This week we are showing Democracy in Dakar about the role that Hip Hop culture played in the last presidential election in Senegal. Even if you are not a fan of Hip Hop I think you will find this to be a meaty, thought provoking documentary, particularly in the light of the recent US election. Our own ambivalence toward the US system was in full evidence prior to November 4th. There were fears of vote tampering, election rigging, and the campaign itself had many of us tearing our hair over any number of issues-- whether it was smear tactics or the unbelievable fixation of our media on trivialities… or our fears that the media itself was a pawn of darker forces. So it is fascinating to get this insight into what was happening on the ground in Senegal through the eyes of MCs both established (Xuman, DJ Awadi) and on the rise. Perhaps it will stimulate you into researching the track record of the current president there; or maybe get you wondering about the nature of power; how one gets it, and how one keeps it.
This kind of documentary that straddles entertainment and issues, is typical of Link TV. I hope you'll take a moment to make a pledge while our Music and Culture mini pledge is still running, and show that you understand and support this very important and unusual programming.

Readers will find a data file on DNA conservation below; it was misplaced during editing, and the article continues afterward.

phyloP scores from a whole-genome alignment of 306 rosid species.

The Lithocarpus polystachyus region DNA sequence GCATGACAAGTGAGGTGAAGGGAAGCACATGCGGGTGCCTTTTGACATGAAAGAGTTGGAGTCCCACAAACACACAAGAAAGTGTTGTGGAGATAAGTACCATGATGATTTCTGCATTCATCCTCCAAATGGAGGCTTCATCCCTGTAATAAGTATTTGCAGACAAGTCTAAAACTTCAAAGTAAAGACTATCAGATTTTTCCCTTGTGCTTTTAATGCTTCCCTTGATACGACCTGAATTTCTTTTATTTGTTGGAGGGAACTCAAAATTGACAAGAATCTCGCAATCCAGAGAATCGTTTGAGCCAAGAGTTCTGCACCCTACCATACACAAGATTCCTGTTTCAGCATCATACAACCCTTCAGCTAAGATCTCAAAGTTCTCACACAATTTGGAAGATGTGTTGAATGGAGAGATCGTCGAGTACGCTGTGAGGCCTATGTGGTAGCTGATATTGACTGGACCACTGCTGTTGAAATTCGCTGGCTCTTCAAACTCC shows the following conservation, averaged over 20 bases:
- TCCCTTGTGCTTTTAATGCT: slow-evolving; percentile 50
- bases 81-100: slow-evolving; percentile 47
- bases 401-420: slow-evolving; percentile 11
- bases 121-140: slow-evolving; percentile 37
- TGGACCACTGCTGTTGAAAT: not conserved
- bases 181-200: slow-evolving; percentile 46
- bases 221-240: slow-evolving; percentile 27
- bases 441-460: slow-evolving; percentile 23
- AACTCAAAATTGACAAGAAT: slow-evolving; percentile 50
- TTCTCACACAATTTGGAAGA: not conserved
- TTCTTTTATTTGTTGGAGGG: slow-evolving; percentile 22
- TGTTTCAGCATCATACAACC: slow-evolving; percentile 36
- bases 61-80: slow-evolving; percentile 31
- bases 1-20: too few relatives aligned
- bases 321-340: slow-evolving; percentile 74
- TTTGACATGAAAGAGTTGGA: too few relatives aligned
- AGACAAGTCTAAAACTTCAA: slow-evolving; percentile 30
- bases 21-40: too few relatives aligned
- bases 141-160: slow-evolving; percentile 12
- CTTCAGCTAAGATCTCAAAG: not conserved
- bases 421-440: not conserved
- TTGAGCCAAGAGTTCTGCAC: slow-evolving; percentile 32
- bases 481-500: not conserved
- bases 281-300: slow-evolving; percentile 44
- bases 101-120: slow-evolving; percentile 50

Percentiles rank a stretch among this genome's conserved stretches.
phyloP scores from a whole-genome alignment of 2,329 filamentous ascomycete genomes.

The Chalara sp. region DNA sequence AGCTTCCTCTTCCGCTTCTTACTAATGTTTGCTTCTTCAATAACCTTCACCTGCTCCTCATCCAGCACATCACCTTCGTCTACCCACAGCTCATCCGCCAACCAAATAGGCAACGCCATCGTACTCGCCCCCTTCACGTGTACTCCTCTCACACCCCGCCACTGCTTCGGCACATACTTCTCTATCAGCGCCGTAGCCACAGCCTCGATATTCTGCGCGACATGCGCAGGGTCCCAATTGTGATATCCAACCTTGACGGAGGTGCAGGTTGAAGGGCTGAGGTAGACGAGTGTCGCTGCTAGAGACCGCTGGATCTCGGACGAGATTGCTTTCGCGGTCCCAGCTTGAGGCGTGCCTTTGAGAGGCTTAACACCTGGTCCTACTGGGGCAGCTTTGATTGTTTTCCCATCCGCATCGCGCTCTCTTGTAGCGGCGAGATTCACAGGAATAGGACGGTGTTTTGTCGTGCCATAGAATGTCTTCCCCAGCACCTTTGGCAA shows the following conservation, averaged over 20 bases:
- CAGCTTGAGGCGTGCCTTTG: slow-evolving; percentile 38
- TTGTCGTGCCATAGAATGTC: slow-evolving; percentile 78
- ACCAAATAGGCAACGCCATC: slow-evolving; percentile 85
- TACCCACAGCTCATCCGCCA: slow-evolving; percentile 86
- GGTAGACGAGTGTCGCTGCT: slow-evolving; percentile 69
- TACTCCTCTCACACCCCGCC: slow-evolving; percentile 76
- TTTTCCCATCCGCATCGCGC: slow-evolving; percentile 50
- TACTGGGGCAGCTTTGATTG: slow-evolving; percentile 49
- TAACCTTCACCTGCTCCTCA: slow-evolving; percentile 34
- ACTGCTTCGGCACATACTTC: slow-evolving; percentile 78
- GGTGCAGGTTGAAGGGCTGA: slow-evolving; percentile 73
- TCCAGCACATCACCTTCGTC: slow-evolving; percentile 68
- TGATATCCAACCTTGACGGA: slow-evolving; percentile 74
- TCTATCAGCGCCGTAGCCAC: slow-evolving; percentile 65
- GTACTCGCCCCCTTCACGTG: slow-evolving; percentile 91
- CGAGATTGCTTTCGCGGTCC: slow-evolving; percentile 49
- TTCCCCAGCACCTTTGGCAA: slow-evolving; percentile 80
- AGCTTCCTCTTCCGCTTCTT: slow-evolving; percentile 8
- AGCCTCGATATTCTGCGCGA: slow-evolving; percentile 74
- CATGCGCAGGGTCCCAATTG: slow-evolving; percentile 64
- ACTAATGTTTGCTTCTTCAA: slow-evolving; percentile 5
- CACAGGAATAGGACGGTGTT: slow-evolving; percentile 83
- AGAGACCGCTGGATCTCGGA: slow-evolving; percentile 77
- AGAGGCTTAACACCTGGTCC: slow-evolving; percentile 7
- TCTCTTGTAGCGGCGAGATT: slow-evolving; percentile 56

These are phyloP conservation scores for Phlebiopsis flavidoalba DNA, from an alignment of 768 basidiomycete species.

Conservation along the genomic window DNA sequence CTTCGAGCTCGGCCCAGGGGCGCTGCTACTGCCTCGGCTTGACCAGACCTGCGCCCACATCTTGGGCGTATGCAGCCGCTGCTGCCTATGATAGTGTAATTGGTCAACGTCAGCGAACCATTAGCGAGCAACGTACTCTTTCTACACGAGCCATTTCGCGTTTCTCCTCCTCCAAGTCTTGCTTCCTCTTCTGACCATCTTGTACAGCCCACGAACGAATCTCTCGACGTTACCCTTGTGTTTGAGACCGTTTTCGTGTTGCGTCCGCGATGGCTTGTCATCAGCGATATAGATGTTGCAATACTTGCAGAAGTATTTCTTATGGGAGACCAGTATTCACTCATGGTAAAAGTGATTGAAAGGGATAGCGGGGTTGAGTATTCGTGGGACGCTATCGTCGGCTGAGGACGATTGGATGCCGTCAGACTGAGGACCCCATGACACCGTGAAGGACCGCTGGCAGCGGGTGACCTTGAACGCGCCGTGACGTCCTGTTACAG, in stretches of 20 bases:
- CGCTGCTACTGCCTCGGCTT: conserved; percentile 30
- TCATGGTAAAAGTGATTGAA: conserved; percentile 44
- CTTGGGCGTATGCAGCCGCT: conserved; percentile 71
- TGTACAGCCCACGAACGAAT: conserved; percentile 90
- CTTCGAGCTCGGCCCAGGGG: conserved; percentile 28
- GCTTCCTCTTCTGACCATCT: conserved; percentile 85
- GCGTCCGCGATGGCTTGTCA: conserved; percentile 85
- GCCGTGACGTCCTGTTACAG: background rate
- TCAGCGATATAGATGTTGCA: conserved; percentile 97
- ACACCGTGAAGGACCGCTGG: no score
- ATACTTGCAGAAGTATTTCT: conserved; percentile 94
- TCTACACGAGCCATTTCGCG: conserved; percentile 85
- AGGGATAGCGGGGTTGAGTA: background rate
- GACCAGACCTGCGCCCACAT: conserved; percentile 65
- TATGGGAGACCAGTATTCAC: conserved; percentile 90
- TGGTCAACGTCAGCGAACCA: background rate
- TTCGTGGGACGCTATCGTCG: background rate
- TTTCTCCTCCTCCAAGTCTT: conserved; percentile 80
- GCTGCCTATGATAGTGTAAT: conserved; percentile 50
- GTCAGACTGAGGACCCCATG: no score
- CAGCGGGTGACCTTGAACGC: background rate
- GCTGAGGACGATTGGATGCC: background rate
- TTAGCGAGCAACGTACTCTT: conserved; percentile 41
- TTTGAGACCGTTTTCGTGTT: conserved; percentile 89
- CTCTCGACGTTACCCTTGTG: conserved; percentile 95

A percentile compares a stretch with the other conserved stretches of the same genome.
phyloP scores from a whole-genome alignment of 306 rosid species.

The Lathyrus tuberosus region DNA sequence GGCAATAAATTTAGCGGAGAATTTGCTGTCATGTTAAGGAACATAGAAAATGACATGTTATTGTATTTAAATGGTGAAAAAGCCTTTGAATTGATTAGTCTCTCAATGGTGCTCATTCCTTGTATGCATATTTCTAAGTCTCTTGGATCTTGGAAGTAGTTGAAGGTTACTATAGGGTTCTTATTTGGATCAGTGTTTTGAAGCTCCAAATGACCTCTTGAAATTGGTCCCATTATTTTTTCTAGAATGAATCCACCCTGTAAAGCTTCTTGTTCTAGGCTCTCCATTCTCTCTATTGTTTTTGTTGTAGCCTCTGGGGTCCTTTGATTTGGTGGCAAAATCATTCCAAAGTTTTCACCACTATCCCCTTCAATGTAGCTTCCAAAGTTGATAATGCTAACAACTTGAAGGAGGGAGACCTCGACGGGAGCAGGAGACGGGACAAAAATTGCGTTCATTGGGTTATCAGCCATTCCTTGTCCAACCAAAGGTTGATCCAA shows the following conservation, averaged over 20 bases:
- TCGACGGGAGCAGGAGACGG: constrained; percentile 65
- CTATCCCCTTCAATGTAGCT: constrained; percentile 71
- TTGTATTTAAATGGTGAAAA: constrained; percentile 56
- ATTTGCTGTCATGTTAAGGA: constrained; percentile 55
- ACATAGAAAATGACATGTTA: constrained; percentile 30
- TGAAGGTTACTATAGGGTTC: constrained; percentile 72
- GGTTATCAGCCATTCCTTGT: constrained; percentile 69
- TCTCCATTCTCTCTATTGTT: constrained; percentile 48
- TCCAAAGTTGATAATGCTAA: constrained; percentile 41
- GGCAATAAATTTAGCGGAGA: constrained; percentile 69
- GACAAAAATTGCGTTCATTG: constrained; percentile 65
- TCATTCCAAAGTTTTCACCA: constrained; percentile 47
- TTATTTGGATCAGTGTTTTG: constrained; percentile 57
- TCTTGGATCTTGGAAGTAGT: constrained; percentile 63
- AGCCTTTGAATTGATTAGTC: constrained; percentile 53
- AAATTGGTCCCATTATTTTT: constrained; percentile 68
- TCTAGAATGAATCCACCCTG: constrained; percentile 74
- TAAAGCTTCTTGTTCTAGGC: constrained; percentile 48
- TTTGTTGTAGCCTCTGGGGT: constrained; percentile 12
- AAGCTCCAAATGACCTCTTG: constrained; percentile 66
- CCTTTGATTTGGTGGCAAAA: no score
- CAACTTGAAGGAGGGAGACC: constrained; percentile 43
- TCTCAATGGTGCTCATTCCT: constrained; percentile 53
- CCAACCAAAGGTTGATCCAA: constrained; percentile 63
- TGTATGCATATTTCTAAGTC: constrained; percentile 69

A few years ago I was invited to attend a musical awards ceremony for the World Culture Open. It was held at Avery Fischer Hall in Lincoln Center, but what drew me there was the roster of artists that were to perform. I already knew some of them, like Misia the fado singer from Portugal, the Rustavi Choir from Georgia, and of course, Youssou N'Dour, from Senegal. But I found myself stunned by other artists I was not as familiar with. The oud duet of Yair Dalal from Israel and Nasser Musa from Palestine was riveting. Omar Farouk Tekbilek from Turkey was ecstatic, singing Sufi poetry; so much so that the elderly Jewish couple sitting next to me said "Oh, our cantor would LOVE this!" But what probably blew me away the most was the opening performance - a troupe of Korean women who played an array of drums in perfect unison. Gorgeously attired, they did not seem to even break a sweat as they executed complex rhythms and demanding choreography. You can imagine my excitement when I learned that the entire concert had been videotaped and was available for Link TV. And it's playing this week. Check it out!